Fluoroscopy systems provide real-time or near real-time x-ray imaging of patients. Fluoroscopy systems provide the temporal resolution necessary for the operator to use image guidance for the placement of medical devices (e.g., catheters, stents, etc.) or to observe temporal physiological phenomena. Common uses for fluoroscopy include upper and lower gastrointestinal studies, where the radiologist may manipulate barium or air contrast around the GI tract, in order to observe bowel obstruction, anatomical abnormalities, or polyps. The fluoroscopy imaging system is also a crucial tool in the placement of catheters and devices for vascular imaging and interventions, such as for abdominal, cerebral, or cardiac procedures. Other uses of fluoroscopy include percutaneous needle biopsy, swallowing studies, hardware placement and positioning during surgery, etc.
There are two basic modes of operation for fluoroscopic systems: (1) fluoroscopy, which provides real-time imaging for positioning, which is generally not recorded and is relatively low in radiation dose, and (2) fluorography, which essentially uses the fluoroscopic imaging chain in a pulsed radiographic mode to record and document clinically relevant temporal sequences such as blood flow through vessels (angiography), mechanical motion of joints, etc., with higher levels of radiation consistent with radiography.
Image intensifiers were the central technology enabling low-dose fluoroscopy since the early 1960s. These earlier fluoroscopy systems used continuous x-ray sources with 30 frames per second (FPS) acquisition rates, analog TV cameras for fluoroscopic viewing, and film-based devices for recording. Modern fluoroscopic systems make use of pixelated flat-panel detectors (FPDs) with large, multiple fields of view (FOVs), numerous modes of operation, a pulsed x-ray beam to reduce vascular motion, flexible frame rates, and numerous image processing techniques such as digital subtraction angiography (DSA) and road-mapping, and some systems even have cone beam CT acquisition capabilities.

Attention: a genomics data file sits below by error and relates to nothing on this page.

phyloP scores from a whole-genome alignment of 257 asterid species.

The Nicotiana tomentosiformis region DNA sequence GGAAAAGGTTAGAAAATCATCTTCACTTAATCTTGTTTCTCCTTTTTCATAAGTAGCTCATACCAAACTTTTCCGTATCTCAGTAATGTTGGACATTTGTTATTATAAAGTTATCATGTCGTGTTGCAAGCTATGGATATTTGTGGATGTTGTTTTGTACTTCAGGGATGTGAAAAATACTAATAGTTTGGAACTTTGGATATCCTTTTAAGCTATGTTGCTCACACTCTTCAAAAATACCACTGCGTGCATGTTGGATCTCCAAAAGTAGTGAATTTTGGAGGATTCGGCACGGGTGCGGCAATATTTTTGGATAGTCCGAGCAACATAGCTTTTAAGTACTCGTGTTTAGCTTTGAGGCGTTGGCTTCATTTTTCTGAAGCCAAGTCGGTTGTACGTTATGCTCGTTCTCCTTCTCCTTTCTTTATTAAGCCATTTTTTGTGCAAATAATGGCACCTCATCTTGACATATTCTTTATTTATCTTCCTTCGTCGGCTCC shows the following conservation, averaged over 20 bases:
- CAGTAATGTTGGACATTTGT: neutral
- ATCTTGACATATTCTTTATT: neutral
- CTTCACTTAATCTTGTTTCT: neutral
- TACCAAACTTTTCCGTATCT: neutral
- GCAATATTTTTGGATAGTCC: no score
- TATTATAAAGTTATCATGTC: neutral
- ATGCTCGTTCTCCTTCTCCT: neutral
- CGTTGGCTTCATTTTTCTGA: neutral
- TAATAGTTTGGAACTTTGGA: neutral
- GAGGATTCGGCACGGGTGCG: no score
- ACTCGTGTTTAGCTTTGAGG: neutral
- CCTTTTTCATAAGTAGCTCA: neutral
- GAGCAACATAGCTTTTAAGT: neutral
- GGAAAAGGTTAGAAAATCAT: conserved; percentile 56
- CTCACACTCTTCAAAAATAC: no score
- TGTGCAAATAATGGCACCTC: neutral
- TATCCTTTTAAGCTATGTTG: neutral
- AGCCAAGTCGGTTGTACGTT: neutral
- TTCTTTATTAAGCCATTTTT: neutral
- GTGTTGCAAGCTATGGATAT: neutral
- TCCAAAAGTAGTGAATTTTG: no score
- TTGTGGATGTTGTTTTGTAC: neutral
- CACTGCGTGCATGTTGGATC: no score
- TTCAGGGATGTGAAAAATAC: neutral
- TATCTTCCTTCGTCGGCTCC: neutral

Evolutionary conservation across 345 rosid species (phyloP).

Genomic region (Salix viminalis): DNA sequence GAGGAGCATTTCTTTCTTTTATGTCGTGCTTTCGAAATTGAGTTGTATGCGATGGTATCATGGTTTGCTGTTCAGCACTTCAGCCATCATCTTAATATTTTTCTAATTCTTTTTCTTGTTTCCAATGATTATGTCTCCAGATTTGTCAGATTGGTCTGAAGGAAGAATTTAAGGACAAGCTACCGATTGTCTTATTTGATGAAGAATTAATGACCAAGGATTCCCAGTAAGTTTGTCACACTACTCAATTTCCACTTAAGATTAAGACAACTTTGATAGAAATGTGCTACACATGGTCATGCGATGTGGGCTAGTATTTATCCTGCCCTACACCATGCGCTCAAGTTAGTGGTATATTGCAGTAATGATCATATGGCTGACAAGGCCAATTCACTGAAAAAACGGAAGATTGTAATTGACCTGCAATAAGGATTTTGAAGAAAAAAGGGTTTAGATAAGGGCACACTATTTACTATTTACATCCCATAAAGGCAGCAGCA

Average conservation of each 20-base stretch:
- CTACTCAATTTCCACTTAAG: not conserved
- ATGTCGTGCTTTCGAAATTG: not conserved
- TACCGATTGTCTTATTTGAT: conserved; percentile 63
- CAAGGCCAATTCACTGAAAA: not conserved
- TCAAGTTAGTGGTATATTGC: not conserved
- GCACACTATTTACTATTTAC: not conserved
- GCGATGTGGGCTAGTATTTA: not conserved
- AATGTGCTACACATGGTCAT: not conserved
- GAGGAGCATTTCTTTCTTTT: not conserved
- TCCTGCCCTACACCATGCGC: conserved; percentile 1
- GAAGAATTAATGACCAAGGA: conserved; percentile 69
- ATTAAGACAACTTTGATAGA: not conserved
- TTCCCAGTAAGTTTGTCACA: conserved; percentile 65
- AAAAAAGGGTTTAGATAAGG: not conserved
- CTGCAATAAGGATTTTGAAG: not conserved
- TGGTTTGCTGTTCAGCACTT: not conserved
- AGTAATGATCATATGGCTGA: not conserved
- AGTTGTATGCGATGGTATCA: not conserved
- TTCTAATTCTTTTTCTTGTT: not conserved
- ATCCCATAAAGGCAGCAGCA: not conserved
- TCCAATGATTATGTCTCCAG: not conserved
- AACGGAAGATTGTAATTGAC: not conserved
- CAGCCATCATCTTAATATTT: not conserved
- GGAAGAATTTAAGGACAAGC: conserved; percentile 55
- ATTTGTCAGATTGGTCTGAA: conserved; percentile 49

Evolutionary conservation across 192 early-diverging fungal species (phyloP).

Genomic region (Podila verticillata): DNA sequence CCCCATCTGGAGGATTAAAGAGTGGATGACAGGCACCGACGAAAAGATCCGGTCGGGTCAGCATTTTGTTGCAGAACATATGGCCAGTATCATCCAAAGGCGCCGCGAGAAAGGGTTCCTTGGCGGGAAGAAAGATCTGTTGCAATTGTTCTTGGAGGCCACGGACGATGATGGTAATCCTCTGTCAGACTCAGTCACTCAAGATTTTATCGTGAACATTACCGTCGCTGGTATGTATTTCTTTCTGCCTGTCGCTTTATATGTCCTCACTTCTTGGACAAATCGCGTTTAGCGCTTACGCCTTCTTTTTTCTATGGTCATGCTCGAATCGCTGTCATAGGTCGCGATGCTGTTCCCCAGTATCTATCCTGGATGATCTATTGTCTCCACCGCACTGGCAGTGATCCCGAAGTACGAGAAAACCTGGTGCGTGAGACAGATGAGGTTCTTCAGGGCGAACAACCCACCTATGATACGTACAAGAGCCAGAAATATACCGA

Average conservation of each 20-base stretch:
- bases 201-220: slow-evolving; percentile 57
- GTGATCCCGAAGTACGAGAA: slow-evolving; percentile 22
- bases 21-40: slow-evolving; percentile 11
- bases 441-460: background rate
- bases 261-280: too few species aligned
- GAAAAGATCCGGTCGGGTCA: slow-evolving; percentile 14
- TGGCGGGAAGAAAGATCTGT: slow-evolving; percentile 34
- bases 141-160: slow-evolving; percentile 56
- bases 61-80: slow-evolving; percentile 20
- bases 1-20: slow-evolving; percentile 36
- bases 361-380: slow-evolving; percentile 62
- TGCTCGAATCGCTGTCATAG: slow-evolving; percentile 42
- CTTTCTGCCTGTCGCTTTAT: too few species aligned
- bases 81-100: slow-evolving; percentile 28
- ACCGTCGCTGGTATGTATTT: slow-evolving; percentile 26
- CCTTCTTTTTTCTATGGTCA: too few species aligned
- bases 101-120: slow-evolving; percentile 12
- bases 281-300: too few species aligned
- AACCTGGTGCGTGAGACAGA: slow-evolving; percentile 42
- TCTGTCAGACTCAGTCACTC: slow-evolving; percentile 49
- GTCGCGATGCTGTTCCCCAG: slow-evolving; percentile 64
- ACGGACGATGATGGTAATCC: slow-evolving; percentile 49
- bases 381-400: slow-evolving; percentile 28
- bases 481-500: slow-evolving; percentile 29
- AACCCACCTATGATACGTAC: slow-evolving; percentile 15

The radiation dose rate for fluoroscopy has been reduced substantially with improvements in x-ray tube technology, replacing minimally filtered (Al) high tube potential (90 kV) imaging of the past with highly filtered (Cu), low x-ray tube potential (e.g., 60 kV) imaging. With these improvements in the x-ray spectra used in fluoroscopy, not only have the dose rates been reduced considerably, but image quality has improved as well. More complicated fluoroscopic suites include numerous methods for radiation safety of the staff, including ceiling-hung clear x-ray shields for protecting the upper body of the operator, along with numerous other devices deployed for reducing the scattered radiation received by staff.
The modern fluoroscopy system embraces both fluoroscopy viewing and fluorography recording and many imaging protocols designed for specific imaging applications. All modern systems embrace sophisticated computer interfaces, large ceiling-hung display monitors, and tableside controls enabling dozens of operational modes. All these features challenge the physician operator to become familiar with the increasing complexity of these systems and learn the most appropriate protocol